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Reid Discusses Health Care With 4 GOP Senators

Updated 7:47 p.m.
By Shailagh Murray
Four Senate Republicans emerged as potential dealmakers in the health care debate, but barring a major breakthrough in negotiations, the timetable for passing a Senate bill appears to be slipping.

Senate Majority Leader Harry M. Reid (D-Nev.) met today with four GOP members of the Senate Finance Committee: Sen. Charles Grassley (Iowa), the ranking Republican on the panel, and Sens. Olympia Snowe (Maine), Orrin Hatch (Utah) and Mike Enzi (Wyo.).

Participants said Reid sought their concerns about specific provisions that may be included in the developing legislation, related to coverage options for the uninsured and how to pay for the plan.

"Our strong preference is to pass a bipartisan bill," Reid said in a statement after the session. "I appreciate some of our Republican colleagues' demonstrated commitment to that goal, and I look forward to more Republicans joining us at the negotiating table."

Snowe said one issue discussed by the group was a tax on employer-provided health benefits. The finance panel is considering such a tax, but it has encountered strong Democratic opposition. "We should just ... take it off the table and move forward and find other alternatives," said Snowe.

Senate Democratic leaders insist their goal remains to pass a bill by Aug. 7, followed by final negotiations with the House in September, and a bill sent to President Obama by mid-October. The two chambers are now in the process of assembling initial bills, an unwieldy process that involves five committees and -- increasingly, as the first deadline approaches -- plenty of input from party leaders and the White House.

But Grassley said Reid assured the group that the Senate legislation would not be rushed. Senior Democratic aides are beginning to reassess the July timetable, especially with a Supreme Court confirmation pending. "We've got some flexibility on time," Grassley said.

In both the House and Senate, negotiators are struggling for consensus on how to pay for the private insurance subsidies, Medicaid expansion, and other coverage provisions that Congress is contemplating. The price tag could add up to at least $1 trillion over 10 years.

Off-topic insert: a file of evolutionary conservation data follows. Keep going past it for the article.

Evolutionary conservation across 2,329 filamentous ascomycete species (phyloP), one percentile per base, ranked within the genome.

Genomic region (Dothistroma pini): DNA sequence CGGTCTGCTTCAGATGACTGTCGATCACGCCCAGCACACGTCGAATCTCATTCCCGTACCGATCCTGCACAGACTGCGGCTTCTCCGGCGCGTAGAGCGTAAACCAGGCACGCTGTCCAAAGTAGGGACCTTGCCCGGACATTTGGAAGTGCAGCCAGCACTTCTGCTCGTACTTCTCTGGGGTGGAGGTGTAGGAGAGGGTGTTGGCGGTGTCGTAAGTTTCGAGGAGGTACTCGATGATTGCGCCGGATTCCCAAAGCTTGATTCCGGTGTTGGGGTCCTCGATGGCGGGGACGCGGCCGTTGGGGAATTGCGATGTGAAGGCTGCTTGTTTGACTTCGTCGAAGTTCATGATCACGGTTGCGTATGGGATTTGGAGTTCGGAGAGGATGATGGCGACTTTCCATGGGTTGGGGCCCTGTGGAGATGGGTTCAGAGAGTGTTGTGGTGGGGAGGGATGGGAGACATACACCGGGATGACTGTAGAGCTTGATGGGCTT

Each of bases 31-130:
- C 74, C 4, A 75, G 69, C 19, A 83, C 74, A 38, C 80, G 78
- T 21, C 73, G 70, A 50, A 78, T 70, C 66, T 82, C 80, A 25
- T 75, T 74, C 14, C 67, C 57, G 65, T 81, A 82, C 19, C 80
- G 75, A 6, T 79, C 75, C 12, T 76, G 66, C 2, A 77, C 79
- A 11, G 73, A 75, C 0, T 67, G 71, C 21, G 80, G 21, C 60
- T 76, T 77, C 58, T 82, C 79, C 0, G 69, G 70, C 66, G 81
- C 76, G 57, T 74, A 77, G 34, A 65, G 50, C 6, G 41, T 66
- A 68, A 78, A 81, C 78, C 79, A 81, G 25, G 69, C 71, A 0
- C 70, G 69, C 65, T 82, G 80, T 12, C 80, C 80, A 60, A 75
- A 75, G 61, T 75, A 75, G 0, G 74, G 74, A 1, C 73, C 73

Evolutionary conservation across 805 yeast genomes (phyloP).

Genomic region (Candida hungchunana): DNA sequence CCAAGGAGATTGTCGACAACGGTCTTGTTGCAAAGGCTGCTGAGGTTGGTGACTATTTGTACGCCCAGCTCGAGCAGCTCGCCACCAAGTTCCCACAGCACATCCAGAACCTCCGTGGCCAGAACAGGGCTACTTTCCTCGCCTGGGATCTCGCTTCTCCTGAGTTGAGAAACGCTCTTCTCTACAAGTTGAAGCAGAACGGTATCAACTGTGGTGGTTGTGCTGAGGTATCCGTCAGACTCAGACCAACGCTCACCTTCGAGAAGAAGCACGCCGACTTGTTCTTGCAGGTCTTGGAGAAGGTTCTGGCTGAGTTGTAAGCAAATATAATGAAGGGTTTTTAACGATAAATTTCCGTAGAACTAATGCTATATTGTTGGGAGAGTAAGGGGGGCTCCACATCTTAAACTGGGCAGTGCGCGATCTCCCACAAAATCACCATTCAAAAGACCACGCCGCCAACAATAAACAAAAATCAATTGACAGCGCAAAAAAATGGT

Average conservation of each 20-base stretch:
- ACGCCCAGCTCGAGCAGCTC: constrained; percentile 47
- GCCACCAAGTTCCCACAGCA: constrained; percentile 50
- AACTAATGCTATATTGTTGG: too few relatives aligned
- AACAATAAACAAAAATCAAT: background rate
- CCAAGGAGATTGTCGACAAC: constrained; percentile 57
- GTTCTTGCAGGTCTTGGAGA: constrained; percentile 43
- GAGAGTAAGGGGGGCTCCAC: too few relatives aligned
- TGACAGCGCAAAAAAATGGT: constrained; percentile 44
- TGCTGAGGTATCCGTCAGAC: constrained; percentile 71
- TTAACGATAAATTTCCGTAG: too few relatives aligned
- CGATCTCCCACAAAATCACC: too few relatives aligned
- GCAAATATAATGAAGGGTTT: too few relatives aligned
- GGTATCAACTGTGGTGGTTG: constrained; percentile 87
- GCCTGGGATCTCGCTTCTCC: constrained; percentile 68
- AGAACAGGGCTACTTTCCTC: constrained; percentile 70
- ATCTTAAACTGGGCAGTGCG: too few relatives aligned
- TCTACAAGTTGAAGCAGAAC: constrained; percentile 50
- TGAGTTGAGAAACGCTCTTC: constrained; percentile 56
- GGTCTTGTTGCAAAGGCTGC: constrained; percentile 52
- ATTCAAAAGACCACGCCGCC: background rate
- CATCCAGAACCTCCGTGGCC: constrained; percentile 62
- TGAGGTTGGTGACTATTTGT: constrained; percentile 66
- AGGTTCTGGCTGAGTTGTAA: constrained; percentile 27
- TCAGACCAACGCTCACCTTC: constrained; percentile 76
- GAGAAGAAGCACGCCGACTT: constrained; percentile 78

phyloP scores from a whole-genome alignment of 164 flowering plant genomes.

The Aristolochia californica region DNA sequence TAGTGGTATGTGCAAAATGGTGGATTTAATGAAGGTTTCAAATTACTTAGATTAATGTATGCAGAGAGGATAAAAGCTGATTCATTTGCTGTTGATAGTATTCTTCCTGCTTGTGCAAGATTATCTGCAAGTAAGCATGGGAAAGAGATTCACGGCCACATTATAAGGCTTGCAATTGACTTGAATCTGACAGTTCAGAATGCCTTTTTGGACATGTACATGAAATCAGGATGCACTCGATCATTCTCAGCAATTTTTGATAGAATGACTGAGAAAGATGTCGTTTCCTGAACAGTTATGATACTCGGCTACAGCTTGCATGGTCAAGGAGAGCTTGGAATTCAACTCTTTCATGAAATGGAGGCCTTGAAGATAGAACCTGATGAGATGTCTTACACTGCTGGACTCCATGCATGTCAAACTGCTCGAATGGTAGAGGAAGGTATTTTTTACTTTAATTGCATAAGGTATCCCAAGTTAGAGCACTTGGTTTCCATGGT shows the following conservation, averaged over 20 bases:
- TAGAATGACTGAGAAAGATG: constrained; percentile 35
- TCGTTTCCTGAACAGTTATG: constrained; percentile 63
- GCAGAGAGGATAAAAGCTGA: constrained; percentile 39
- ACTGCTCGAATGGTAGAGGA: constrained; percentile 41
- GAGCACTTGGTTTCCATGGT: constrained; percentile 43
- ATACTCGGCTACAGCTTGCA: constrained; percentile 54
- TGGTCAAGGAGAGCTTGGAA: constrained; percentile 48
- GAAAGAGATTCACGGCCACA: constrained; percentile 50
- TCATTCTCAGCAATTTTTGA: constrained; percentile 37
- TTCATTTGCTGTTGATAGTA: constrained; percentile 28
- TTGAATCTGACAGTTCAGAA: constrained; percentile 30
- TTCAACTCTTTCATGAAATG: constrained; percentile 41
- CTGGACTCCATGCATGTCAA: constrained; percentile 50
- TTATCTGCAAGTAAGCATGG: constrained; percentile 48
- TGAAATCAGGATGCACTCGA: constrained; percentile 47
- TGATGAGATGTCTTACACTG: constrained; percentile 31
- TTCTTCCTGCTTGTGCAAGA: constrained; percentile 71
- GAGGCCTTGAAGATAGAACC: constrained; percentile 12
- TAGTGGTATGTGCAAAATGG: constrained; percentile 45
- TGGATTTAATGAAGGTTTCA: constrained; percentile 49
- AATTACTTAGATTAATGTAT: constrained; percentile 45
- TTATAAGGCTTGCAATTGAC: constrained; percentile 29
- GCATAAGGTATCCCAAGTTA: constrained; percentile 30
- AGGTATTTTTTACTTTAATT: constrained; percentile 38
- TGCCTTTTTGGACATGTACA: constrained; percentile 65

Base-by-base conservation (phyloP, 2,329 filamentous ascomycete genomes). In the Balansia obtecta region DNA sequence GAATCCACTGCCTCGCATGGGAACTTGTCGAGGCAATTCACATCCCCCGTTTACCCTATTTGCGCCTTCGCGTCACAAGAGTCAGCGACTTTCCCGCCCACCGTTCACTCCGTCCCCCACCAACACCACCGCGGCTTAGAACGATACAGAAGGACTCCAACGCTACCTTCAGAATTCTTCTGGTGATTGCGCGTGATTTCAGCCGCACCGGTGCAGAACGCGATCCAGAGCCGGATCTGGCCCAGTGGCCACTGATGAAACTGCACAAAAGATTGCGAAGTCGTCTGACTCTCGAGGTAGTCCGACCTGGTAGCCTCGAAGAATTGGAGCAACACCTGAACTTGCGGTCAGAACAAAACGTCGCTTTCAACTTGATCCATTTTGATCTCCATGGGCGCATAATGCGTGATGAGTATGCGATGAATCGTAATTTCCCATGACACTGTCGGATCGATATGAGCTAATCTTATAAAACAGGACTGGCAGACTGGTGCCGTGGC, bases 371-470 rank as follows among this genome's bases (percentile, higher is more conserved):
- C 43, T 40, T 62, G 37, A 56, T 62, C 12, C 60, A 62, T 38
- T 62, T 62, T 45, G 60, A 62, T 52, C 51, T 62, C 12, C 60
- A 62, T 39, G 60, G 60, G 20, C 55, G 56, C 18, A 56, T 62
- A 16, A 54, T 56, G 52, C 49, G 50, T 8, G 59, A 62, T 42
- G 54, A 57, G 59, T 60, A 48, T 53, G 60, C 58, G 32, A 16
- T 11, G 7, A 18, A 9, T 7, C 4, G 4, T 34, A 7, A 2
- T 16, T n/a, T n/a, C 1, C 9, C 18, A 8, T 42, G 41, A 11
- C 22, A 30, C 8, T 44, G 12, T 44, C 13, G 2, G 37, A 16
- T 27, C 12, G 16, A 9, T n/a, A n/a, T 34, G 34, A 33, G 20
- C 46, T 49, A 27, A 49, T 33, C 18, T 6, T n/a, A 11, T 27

The health-benefits tax is among the more lucrative revenue sources, valued at up to $400 billion over 10 years, depending on how broadly the tax is applied. Republicans are more receptive than Democrats to the idea, and Sen. John McCain, the 2008 GOP nominee, endorsed it on the campaign trail. But Obama strongly opposed it as a candidate, and he is advocating an alternative measure that would limit deductions on high-income earners.

Democrats don't like the benefits tax because it could target the generous coverage that many middle-class individuals -- in particular union members -- continue to receive from their employers. But Grassley said his GOP colleagues also are balking at the benefits tax, unless Obama reverses course and endorses the idea. "There won't be a single Republican for it, unless the president comes out for it," Grassley said.

Sen. Kent Conrad (D-N.D.), one of the lead negotiators, said one option is a tax on benefits valued at above $25,000 per household, an amount double the national average. That would raise about $90 billion in revenue over 10 years. Conrad said the Senate is aiming for a tax package valued at about $320 billion over 10 years, and said lawmakers were debating a menu of measures that target taxpayers in every income category.

Senate Finance Chairman Max Baucus (D-Mont.) said the benefits tax remains "on the table," and said Senate negotiators are "making a lot of headway" on restructuring the tax, to minimize its impact on middle-class households.

"There are infinite ways to draft anything. I'm very cognizant of the concerns that senators have about various proposals, and that's the point of this discussion." Baucus said. But he added, "Revenues raisers are always complicated. Nobody likes to raise revenue, but everybody wants to pay for the bill."

By Post Editor  |  July 8, 2009; 5:17 PM ET
Categories:  Health Reform  
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While it is desirable for there to be bipartisan support for healthcare reform, fine tuning the tax on employer provided health insurance is a case of missing the forest for the trees. The real solution is to remove entirely the burden on employers to pay for employees' health insurance, making said employers much more competitive with their foreign competitors. This can be done by a single payer system which, as the French system does, allows for a person to opt out and choose private insurance. We have a choice of long-implemented single payer systems [France, Canada, Germany, Sweden, Holland etc]as models to improve upon. Getting into quarrels on details such as taxing employees' health benefits creates a defeating syndrome of higher costs rather than facing the cost savings inherent in a single payer plan.

Posted by: st_denys | July 9, 2009 7:36 PM | Report abuse

The evil axis is working overtime. Insurance companies, drug companies and the A.M.A. have bought their pundits in newspapers, radio and television. They have their democratic friends in the senate.
We have plenty of money for wars and defense spending. We are still protecting the rich from tax increases but we cannot afford health insurance for the poor.
This country used to be the best, no more.

Posted by: seemstome | July 10, 2009 12:35 AM | Report abuse

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